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Pacific Northwest Research Station

 
 
 
 
Pacific Northwest Research Station
333 SW First Avenue
Portland, OR 97204

(503) 808-2100

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| Home | Rio Rayas | Rio Los Gigios | Rio Chaiten | Rio Amarillo |

Chaiten Photoessay

Rio Los Gigios Bridge

Rio Los Gigios, a small stream flowing 2 kilometers (1.2 miles) from Chaitén’s caldera rim to this bridge, experienced many effects of the eruption. The adjacent forest was scorched by a blast originating from the volcano’s eruption column that sent a hot sand- and gravel-charged surge downhill, snapping and toppling trees and blasting off their limbs. This blast blanketed the forest with about 10 cm of sand and gravel deposits. Debris flows and sediment transported by the stream from the blast zone greatly modified the stream channel. Several small landslides high on Chaitén’s flanks, triggered by the blast or heavy rains in May 2008, moved soil and trees from hillslopes into the stream, creating small dams that temporarily trapped water and sediment before bursting and unleashing a torrent of water, sediment, and large pieces of wood. The resulting debris flows crashed into Rio Los Gigios bridge, bending the railing on the upstream side, before continuing on for as much as several hundred meters downstream. This stream has been transporting a great deal of sediment since the eruption, excavating the channel down to a bed of boulders. Some channel clearing was carried out with heavy equipment shortly after the eruption commenced. Vegetation cover was dramatically reduced here, yet surviving plants are sprouting and new plants are colonizing the area. Nonetheless, it will take several decades to centuries for the area to support forests typical of those present before the eruption.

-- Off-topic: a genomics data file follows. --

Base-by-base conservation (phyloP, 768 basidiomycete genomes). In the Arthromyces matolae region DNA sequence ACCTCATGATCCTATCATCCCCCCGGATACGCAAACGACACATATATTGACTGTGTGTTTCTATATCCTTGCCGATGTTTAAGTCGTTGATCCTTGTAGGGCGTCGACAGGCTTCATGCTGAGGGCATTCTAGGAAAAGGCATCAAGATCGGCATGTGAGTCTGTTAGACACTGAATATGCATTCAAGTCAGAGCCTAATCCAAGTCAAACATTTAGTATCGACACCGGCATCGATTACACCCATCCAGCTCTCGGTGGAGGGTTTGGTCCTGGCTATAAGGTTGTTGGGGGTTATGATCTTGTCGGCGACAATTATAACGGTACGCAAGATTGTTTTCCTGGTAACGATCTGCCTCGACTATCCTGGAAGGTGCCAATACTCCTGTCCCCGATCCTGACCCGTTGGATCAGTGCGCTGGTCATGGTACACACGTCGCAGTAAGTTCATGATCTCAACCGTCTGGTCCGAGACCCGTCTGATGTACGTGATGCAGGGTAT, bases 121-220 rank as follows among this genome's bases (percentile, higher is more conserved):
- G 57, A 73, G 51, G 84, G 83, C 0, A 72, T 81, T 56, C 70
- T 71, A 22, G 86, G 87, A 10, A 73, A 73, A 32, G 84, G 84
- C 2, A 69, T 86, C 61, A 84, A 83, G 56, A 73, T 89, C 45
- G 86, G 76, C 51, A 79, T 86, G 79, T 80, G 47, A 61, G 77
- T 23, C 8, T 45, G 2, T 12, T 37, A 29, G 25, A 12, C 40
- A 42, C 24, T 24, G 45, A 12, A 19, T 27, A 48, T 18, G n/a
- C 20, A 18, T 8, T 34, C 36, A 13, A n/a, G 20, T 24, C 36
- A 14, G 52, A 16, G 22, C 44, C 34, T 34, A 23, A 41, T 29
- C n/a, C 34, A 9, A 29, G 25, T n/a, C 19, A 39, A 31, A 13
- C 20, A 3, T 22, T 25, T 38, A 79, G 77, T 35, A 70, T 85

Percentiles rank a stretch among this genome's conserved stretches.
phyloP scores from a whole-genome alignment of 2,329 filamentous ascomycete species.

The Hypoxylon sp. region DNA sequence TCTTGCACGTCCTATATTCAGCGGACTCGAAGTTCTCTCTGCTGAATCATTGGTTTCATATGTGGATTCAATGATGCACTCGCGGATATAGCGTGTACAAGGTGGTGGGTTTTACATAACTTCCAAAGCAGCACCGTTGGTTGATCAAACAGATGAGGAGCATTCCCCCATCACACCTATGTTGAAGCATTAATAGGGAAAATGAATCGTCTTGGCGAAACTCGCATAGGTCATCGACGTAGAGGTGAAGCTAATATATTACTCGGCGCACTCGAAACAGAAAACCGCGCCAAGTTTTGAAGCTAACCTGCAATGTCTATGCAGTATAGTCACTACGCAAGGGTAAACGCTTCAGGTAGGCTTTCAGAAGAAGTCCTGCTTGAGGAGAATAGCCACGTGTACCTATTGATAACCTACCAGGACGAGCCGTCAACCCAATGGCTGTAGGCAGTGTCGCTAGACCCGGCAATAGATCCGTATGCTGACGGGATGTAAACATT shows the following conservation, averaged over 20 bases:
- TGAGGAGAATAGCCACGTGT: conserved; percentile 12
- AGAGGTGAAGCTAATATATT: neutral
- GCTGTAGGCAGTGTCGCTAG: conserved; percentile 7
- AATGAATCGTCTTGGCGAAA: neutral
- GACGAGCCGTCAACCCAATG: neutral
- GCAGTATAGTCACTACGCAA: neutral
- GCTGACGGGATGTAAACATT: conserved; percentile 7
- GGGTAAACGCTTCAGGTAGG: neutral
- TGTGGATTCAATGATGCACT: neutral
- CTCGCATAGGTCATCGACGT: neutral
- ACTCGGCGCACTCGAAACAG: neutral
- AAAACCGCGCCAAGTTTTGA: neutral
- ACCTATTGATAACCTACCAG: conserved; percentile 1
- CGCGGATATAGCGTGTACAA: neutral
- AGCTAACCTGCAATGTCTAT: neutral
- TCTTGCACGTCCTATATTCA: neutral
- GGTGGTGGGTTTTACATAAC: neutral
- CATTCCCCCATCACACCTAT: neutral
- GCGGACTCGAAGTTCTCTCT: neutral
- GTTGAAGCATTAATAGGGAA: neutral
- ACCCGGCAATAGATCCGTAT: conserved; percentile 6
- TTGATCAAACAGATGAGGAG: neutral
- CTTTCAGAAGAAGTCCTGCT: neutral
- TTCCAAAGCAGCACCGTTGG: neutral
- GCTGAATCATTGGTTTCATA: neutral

Photo Gallery

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US Forest Service - Pacific Northwest Research Station
Last Modified: Thursday,28March2013 at13:57:48CDT


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